The Dial 10 (1889 May – 1890 April), “Holiday Publications,” p220

A holiday edition of another of Owen Meredith's poems, “The Earl's Return," is brought out in attractive style by Estes & Lauriat. This poem is less widely known than “Lucile," but has the likeness to the latter of a younger sister. It is a much shorter poem, but with picturesque qualities which the illustrator, W. L. Taylor, has seized as material for the exercise of his imagination. The chief pictures of the unhappy Earl's wife are strong in pathos and beauty.


The Dial 11 (1890 May – 1891 April), “Holiday Publications,” p. 249

Three comely duodecimo volumes, bound in orchid flowered cloth with backs and half sides of white vellum cloth contained in the “Vignette Series" (Stokes), merit the attention of those seeking tasteful yet moderate-priced gifts. The volumes comprise: “Lucile," with 100 illustrations by Frank H. Gregory; “The Princess, and Other Poems," by Tennyson, illustrated by Chas. Howard Johnson; and the ever popular “Lalla Rookh,” illustrated by Thomas McIlvaine. The poems are well printed on good paper, and the vignettes are liberally scattered through the text in the French style.


The Dial 15 (1893 July 1 – December 16), “Holiday Publications,” p397 

The ever-popular “Lucille" makes its periodical appearance, this time in imperial 8vo. and resplendent in a cover of white vellum-cloth decorated with rich tracery and medallions in gilt, red, and blue. (Estes). The text is largely and clearly printed on rather thick paper, and there are a goodly number of illustrations, partly illustrative drawings, and partly photographic views of scenery, works of art, etc., touched upon in or suggested by the text. The volume is showy without being tawdry, and it should attract attention.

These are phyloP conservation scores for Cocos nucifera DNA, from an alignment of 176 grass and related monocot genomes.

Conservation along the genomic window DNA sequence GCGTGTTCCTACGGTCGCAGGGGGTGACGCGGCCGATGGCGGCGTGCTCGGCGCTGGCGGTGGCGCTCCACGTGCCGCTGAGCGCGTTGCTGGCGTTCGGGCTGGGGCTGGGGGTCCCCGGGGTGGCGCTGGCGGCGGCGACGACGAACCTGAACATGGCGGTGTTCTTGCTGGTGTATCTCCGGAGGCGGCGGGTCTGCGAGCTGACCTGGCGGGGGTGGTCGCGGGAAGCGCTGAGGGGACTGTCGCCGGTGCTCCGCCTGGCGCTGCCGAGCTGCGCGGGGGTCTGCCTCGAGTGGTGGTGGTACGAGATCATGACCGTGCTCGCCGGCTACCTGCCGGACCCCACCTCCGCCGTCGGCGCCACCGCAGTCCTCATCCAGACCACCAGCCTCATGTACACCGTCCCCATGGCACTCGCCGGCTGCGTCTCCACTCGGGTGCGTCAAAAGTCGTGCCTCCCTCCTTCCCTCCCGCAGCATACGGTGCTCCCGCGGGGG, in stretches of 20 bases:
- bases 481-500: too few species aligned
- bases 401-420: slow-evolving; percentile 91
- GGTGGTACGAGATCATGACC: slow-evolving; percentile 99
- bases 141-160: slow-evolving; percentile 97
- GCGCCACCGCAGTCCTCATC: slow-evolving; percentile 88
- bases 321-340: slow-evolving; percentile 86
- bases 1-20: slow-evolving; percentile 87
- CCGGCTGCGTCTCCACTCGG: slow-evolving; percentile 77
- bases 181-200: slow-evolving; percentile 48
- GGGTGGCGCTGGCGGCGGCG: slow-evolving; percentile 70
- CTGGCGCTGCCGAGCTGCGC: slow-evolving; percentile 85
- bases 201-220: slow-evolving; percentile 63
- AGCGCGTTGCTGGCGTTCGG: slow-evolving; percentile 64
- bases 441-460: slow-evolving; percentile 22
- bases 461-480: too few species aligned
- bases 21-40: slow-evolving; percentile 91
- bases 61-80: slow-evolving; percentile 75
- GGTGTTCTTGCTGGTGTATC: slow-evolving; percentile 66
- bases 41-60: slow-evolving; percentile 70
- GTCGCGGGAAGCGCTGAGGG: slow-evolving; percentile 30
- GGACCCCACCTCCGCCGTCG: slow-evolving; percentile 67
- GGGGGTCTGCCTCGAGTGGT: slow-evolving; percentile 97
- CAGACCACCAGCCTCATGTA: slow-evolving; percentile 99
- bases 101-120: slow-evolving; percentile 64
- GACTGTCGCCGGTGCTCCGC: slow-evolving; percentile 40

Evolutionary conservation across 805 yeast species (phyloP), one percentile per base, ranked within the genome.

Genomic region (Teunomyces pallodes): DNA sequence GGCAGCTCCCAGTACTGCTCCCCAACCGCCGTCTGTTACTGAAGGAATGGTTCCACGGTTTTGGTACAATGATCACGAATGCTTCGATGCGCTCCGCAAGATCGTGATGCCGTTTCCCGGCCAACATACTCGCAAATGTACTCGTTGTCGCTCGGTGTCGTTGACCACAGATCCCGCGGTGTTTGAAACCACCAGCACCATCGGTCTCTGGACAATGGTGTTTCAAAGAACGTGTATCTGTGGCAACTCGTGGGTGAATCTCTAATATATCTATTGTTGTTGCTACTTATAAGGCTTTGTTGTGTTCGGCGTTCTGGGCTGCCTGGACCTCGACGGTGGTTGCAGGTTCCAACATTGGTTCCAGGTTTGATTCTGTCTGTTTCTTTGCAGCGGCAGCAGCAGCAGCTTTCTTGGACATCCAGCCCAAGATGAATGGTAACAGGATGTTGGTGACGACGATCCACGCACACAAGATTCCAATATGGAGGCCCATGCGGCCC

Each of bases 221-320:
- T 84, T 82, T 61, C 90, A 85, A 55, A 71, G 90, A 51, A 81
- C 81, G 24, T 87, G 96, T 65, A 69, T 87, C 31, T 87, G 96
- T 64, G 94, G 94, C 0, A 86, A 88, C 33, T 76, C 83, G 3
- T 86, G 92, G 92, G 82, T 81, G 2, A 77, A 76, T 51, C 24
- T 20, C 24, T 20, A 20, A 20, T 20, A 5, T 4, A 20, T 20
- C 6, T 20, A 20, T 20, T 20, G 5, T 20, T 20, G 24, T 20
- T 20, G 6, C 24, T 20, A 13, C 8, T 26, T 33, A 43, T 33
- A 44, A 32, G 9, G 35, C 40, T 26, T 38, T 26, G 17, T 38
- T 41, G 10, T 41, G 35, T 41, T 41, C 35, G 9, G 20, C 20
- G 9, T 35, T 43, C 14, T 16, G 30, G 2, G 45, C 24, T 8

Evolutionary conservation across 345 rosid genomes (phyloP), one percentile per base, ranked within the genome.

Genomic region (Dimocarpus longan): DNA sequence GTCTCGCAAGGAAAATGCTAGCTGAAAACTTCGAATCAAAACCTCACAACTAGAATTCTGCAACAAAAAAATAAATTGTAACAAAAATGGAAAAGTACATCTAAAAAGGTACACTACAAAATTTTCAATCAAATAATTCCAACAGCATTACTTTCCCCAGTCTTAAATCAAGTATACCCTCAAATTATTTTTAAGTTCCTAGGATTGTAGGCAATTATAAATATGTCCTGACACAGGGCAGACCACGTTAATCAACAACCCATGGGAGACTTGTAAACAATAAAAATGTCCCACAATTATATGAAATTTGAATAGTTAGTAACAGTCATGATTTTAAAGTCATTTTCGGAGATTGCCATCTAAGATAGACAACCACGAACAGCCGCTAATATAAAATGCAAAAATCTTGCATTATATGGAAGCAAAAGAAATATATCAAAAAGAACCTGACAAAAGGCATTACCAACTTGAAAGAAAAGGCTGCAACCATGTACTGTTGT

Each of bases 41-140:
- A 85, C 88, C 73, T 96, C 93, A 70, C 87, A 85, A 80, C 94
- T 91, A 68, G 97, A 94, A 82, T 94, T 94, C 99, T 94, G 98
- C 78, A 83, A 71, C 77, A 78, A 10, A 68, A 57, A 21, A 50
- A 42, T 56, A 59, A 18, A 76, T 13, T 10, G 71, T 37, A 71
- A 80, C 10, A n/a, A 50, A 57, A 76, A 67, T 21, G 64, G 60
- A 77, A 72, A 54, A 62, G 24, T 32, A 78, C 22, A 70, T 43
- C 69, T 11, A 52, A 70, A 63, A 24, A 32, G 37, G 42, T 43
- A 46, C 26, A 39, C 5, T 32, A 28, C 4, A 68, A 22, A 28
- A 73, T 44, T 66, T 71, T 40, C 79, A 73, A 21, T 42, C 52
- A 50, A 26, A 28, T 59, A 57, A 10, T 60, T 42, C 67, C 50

The Dial 16 (1894 January 1 – June 16), “Briefer Mention,” p338 

A new edition of "Owen Meredith's" "Lucile," and a selection from his poems by Lady Betty Balfour, have been published in two handsome and uniform volumes (Longmans). The "Lucile" includes the preface to the third edition, in which the author defended himself against the charge of plagiarism. The other volume has a lengthy introduction bv Lady Balfour. She gives us selections from all of her father's books except "The Wanderer" (which has been republished in a volume by itself), "Orval" (which no one cares to remember), "Marah," and "King Poppy." There are also a few hitherto unpublished poems.

Note: This edition is also reviewed in The Quarterly Review ( London ) 206 (April 1907), p437-456. "The inscription on Robert Lytton's monument in St. Paul 's, written by his judicious friend Elwin, describes him as a ‘poet of many styles, each the expression of his habitual thoughts.'" (p444). "His father tells him, in sending back the proofs of ‘Lucile,' ‘The fault is incurable. It is in the wonderful excess of richness. There are too many words to one truth. But, so far as I have thus read, I feel more and more the ease, brightness and lightness of the whole. It has the indefinite thing, Charm.'" (p445).


The Dial 23 (1897 July 1 – December 16), “Holiday Publications,” p397 

It was a happy idea to have Madeleine Lemaire illustrate "Lucile" (Stokes), -- if the idea of reprinting the poem can be said to be happy, -- for her pretty sentimentality is well adapted to the false emotions and sing-song rhythm of Owen Meredith's great effort. The water-colors are well reproduced in color, and the drawings in black-and­white, by Mr. C. McCormick Rogers, are fairly good.

Last revised: 23 August 2010